YOU ARE AT:5GEricsson to supply mmWave equipment, services to US Cellular

Ericsson to supply mmWave equipment, services to US Cellular

The vendor will provide 24 GHz, 28 GHz and 39 GHz mmWave equipment and services

The same day that US Cellular revealed that it’s working with Nokia to add 5G millimeter-wave capabilities in the 24 GHz and 28 GHz spectrum bands to its network, the carrier also announced plans to expand its partnership with Ericsson, which will now provide the carrier with 24, 28 and 39 GHz millimeter wave (mmWave) equipment and services. The expansion will support the carrier’s consumer and enterprise 5G use cases, with the high-band spectrum equipment delivering faster speeds and lower latency. Also as part of the agreement, Ericsson will provide the carrier with 4G Citizens Broadband Radio Service (CBRS) equipment and services.

According to Rob Johnson, head of customer unit regional carriers for Ericsson, 24, 28 and 39 GHz mmWave high-band and CBRS mid-band radios along with the company’s 4G and 5G products and services, U.S. Cellular’s customers will be able to access “all of the speed and versatility that 5G networks have to offer.”

Towards the end of 2019, US Cellular selected Ericsson as a network equipment vendor for its 5G network, including 5G New Radio (NR) hardware and software in a number of states like Iowa and Wisconsin. Further, as the COVID-19 pandemic tore through parts of Wisconsin, Iowa, Illinois, New Hampshire, Maine and North Carolina this year, Ericsson helped U.S. Cellular increase mobile broadband capacity in those areas, which, according to Ericsson, allowed the carrier to manage the increased demand for data more successfully.

Speaking to the latest announcement, as well as previous work done with Ericsson, Michael Irizarry, executive Vice president and chief technology officer of US Cellular, commented, “We highly value our long relationship with Ericsson to provide cutting-edge network service for our customers. Working with Ericsson to deliver and deploy these solutions will help us deliver fast, reliable connectivity for customers in urban and rural areas, as we continue to build a more powerful network with the latest 5G technology.”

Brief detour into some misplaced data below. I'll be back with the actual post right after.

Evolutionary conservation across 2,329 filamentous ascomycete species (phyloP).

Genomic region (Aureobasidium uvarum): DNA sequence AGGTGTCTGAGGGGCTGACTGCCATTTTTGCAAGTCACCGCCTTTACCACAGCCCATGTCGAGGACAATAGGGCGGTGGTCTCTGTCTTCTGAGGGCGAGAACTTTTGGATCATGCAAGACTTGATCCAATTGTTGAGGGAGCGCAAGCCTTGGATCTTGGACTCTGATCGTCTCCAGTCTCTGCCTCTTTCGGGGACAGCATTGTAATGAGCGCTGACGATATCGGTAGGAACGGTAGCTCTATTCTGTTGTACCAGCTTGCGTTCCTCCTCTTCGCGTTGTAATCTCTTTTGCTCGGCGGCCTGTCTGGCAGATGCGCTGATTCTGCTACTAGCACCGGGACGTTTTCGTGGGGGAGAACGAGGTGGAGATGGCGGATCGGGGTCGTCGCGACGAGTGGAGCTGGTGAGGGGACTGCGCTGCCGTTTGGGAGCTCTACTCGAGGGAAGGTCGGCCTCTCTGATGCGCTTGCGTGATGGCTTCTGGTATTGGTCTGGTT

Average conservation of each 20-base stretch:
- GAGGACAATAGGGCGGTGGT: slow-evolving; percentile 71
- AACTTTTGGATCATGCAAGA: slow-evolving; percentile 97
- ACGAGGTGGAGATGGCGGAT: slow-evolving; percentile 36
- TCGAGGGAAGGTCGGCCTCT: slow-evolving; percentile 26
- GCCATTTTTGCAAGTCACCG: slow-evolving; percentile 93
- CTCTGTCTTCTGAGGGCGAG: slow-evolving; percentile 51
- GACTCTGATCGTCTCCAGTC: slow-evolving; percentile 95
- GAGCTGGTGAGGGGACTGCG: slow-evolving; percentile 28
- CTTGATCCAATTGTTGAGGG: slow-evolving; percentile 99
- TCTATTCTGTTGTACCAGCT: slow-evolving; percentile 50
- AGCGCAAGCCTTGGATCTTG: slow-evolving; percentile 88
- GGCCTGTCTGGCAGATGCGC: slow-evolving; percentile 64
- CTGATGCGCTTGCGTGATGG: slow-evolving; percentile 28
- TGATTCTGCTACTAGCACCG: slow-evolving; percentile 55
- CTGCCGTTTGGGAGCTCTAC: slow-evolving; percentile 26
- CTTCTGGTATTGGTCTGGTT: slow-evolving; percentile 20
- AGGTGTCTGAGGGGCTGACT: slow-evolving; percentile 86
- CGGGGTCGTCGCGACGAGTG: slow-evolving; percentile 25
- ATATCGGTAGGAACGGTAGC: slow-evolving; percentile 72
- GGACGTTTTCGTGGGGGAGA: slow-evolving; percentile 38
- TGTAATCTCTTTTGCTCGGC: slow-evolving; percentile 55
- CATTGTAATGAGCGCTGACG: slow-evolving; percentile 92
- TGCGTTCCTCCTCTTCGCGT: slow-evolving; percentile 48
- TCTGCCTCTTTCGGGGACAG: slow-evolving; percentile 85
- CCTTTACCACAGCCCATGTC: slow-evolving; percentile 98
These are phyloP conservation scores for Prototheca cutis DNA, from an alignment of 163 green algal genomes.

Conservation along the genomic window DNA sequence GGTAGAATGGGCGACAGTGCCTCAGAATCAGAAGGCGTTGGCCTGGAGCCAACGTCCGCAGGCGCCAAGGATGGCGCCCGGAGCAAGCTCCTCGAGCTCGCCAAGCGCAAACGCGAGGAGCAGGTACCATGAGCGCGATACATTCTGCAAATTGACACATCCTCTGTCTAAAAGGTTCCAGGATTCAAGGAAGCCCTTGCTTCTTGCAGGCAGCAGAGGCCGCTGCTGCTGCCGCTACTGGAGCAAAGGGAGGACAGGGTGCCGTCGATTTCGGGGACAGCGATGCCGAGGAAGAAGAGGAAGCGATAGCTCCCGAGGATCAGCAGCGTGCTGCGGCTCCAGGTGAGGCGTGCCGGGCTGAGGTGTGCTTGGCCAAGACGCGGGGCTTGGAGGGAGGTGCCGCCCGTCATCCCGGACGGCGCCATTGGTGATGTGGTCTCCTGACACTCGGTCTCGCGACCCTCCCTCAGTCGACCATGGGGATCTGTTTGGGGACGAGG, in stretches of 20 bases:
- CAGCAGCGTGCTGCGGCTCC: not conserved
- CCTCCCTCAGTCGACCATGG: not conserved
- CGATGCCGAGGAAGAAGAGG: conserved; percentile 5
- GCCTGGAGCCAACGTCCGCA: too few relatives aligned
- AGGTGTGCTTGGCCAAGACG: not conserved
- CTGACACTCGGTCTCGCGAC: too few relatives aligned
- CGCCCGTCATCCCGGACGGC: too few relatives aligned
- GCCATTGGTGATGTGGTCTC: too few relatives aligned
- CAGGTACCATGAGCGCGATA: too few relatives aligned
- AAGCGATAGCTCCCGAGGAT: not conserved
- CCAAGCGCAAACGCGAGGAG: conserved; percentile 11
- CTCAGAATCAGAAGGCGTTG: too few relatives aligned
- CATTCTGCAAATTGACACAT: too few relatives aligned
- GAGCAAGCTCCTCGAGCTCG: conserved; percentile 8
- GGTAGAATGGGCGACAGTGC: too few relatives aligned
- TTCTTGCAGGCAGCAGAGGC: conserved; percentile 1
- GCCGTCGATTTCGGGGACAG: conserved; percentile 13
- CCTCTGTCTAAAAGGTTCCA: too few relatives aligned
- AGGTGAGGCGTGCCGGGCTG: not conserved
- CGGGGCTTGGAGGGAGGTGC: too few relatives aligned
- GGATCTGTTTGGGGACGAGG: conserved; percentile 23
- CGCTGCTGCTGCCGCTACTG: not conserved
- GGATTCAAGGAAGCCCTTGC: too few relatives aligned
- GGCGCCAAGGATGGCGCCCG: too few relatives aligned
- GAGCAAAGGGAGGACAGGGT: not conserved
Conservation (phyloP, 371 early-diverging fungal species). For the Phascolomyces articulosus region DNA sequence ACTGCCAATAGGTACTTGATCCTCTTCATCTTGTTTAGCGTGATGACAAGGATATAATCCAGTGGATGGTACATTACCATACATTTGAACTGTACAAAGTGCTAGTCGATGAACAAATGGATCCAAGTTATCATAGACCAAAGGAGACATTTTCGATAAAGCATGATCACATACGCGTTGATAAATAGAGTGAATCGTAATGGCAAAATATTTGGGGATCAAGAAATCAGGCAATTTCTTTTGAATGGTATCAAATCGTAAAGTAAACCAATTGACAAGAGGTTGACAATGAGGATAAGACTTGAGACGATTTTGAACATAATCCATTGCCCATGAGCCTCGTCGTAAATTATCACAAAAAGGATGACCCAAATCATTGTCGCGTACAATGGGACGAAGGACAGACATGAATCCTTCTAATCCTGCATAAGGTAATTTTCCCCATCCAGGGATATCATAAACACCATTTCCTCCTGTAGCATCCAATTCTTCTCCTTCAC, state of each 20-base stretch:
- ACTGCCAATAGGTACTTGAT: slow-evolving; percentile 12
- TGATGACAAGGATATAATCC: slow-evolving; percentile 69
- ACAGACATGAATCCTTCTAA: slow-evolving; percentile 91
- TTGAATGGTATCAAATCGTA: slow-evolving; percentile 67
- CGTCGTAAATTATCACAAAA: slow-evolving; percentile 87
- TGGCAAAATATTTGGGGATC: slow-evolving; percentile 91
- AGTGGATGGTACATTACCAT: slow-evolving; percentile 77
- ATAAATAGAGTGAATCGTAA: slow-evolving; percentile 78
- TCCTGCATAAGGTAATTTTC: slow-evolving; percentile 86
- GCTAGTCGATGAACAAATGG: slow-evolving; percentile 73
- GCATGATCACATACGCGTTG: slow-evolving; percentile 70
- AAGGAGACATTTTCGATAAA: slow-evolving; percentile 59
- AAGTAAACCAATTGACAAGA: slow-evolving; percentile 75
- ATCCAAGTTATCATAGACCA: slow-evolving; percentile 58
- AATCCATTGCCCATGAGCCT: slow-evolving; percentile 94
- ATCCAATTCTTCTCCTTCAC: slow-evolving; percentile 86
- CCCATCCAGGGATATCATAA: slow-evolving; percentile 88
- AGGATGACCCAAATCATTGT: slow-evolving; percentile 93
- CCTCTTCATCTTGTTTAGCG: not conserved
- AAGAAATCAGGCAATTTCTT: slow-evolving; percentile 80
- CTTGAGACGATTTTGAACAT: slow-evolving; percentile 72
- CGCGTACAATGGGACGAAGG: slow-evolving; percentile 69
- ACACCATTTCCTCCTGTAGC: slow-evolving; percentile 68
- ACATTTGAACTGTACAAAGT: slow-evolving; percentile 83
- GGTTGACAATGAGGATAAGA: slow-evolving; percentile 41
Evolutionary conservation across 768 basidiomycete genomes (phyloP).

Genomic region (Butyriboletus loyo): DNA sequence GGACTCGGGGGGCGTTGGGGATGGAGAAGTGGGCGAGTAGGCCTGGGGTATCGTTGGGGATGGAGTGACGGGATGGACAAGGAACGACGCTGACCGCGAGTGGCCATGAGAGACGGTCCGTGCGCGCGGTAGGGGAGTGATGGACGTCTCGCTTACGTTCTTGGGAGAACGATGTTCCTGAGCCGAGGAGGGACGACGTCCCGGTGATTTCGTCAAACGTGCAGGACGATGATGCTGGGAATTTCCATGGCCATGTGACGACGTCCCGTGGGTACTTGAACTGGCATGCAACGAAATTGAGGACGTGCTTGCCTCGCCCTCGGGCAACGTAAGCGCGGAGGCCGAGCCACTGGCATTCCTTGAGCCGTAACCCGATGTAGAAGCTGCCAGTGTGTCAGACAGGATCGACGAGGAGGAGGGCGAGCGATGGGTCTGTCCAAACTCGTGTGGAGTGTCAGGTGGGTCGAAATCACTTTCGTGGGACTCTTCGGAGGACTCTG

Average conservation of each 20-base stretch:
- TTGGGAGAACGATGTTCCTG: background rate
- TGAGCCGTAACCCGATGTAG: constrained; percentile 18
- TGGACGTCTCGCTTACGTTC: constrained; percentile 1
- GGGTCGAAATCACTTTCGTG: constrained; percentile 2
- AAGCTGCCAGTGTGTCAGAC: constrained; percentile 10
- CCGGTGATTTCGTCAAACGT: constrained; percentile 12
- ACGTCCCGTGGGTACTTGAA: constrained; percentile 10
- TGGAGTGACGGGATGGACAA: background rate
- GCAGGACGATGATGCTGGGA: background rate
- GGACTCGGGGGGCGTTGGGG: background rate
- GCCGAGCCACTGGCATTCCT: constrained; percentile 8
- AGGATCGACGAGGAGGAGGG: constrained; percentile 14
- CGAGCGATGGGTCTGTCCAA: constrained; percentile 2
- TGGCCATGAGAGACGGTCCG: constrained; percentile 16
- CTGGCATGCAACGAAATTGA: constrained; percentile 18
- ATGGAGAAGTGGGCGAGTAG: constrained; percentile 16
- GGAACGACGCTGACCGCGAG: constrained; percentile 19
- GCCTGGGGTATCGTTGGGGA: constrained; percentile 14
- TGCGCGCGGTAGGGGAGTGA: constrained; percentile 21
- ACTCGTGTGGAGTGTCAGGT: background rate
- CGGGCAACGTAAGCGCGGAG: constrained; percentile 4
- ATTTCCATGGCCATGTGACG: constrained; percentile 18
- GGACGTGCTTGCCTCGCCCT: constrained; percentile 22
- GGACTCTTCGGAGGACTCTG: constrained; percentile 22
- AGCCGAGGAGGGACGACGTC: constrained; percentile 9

High-band, or mmWave, spectrum can, in ideal circumstances, deliver fiber-like speeds for Fixed Wireless Access, FWA, in areas with limited high-speed broadband options. However, mmWave is notoriously challenging to work with due to its poor penetration and propagation. Yet, when used in conjunction with mid- and low-band 5G spectrum, mmWave can be a significant network asset.

While U.S. operators have been leading the pack when it comes to mmWave, with most other operators around the world utilizing mid-band spectrum in the 3.4 GHz to 3.6 GHz range, The European Union’s 5G Observatory indicates that mmWave 5G services are, in fact, in the works around the world.

In Asia, specifically, Singapore, Japan, Taiwan and South Korea are all expected to adopt mmWave 5G in the near-term, while a number of other countries like Cyprus, Denmark, Malta and France are making moves in the 26 GHz space within the next two years.

For US Cellular,  its multi-year deployment of 5G mmWave has already begun and commercial availability is planned for 2021.

ABOUT AUTHOR

Catherine Sbeglia
Catherine is a Technology Editor for RCR Wireless News, Enterprise IoT Insights, and In-Building Technology. Before joining Arden Media, she served as an Associate Editor in Advantage Business Marketing's Manufacturing and Research & Development Groups. She studied English and Film & Media Studies at The University of Rochester. She currently lives in Madison, WI. Having already lived on both coasts, she thought she’d give the middle a try. So far, she likes it very much.

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